Ryan Eberle’s interest in the intersection of mathematics and sports goes back to his time as an undergraduate student at Carson-Newman University.
“I was a math major and played on the baseball team,” he says. During a summer internship at Oak Ridge National Laboratory, he met a few coworkers who were enrolled in the MSBA program at the Haslam College of Business.
“At the time, I didn’t know what I wanted to do with my math degree, but I had a passion for sports analytics and was interested in business analytics as well.”
Eberle was accepted into the MSBA program in fall 2017 and hopes to graduate in December 2018.
“I really enjoy the program so far,” he says. “It’s challenged me mathematically as well as on the business side. That’s something I wasn’t expecting, but I’m very glad the program is pursuing a strong foundation in math.”
As vice president of Haslam’s Sports Analytics Club, Eberle works to provide members with opportunities to practice their skills.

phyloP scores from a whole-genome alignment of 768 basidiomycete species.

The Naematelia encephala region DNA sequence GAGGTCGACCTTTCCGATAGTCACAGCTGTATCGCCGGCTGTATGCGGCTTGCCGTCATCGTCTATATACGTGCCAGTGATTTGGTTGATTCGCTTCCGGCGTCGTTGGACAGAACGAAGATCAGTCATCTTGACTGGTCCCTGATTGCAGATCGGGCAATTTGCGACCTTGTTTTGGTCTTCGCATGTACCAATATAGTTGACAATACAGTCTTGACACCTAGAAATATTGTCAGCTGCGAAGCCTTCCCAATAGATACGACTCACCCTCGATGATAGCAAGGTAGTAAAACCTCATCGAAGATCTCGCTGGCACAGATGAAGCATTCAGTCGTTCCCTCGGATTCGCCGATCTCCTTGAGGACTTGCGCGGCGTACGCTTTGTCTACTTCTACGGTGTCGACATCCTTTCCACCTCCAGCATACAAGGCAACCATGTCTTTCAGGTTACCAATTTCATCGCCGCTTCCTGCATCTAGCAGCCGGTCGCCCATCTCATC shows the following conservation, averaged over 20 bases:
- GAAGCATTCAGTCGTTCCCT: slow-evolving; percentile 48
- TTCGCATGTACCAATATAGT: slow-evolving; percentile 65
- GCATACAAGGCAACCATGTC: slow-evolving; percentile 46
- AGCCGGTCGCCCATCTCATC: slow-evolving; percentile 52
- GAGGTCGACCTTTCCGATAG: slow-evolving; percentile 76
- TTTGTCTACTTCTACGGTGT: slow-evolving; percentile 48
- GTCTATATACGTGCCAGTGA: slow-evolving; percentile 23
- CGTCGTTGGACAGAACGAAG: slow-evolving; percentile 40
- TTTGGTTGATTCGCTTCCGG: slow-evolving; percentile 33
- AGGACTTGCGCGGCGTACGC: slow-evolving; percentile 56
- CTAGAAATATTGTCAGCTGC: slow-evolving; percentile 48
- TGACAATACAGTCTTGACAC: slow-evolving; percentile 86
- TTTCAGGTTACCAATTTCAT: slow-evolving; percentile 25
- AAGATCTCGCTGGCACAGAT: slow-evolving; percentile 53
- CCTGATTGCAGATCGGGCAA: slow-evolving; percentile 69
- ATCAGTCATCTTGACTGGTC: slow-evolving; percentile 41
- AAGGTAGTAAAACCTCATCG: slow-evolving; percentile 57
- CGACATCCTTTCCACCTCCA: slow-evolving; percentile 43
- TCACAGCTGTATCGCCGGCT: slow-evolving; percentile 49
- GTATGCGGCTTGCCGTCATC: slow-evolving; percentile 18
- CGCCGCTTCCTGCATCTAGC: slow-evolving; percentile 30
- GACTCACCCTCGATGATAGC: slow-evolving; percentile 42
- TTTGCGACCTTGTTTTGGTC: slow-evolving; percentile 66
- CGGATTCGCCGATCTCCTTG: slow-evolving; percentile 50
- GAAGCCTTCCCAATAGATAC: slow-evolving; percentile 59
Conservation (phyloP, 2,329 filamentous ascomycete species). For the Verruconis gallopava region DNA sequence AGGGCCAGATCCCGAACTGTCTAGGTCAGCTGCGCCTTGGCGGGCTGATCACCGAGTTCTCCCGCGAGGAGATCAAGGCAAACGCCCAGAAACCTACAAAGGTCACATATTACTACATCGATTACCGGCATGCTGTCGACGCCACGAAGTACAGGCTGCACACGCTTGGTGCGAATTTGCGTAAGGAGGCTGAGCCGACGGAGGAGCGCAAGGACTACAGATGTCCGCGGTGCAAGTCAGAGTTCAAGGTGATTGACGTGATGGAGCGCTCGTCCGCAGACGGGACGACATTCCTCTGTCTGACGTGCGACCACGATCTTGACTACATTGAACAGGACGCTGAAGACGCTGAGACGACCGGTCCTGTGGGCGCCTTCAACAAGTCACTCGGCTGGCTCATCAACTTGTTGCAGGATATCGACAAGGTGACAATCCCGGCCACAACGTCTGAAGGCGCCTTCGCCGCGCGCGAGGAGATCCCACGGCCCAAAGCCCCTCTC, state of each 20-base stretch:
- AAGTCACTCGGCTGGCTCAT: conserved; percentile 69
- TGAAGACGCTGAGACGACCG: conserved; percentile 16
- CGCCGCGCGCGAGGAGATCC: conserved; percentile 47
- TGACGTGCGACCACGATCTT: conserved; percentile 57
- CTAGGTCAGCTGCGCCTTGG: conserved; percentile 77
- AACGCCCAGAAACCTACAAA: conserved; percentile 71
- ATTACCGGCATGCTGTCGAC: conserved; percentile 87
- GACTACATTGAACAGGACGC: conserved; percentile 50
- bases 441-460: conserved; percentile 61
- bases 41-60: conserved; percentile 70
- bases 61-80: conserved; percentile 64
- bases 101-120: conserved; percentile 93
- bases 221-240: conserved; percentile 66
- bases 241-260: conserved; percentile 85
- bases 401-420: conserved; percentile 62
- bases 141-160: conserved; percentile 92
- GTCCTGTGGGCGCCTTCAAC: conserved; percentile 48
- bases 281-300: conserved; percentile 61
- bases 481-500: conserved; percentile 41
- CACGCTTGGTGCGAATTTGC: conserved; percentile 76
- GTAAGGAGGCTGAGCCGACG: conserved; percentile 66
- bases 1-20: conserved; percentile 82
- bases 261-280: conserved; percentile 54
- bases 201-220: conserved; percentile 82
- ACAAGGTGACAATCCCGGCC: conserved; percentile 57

“Because so many people want to work in sports analytics, internships are often harder to get than jobs — but to get to a job, you have to have the experience first,” he says. “One thing I am in charge of is trying to build relationships with UT Athletics so those in the MSBA program can gain some sports analytics experience while they’re still here.”
Currently, Eberle and a classmate are working with the UT softball team on an analytics application project.
“We’re using R programming language, doing different types of optimization work based on statistics from previous years,” he says. “The goal is to figure out the optimal lineup for the upcoming season.”
Eberle has already accepted a summer internship offer from Chick-Fil-A in Atlanta. “They’re one of the few companies that I definitely had at the top of my list,” he says.
After graduation, Eberle hopes to apply his skills in an analytics career. “I’d love to eventually work for a major league baseball team,” he says. “Short-term, I’m looking forward to working for a great company like Chick-Fil-A and getting a chance to use my background in math and analytics to solve real-world problems.”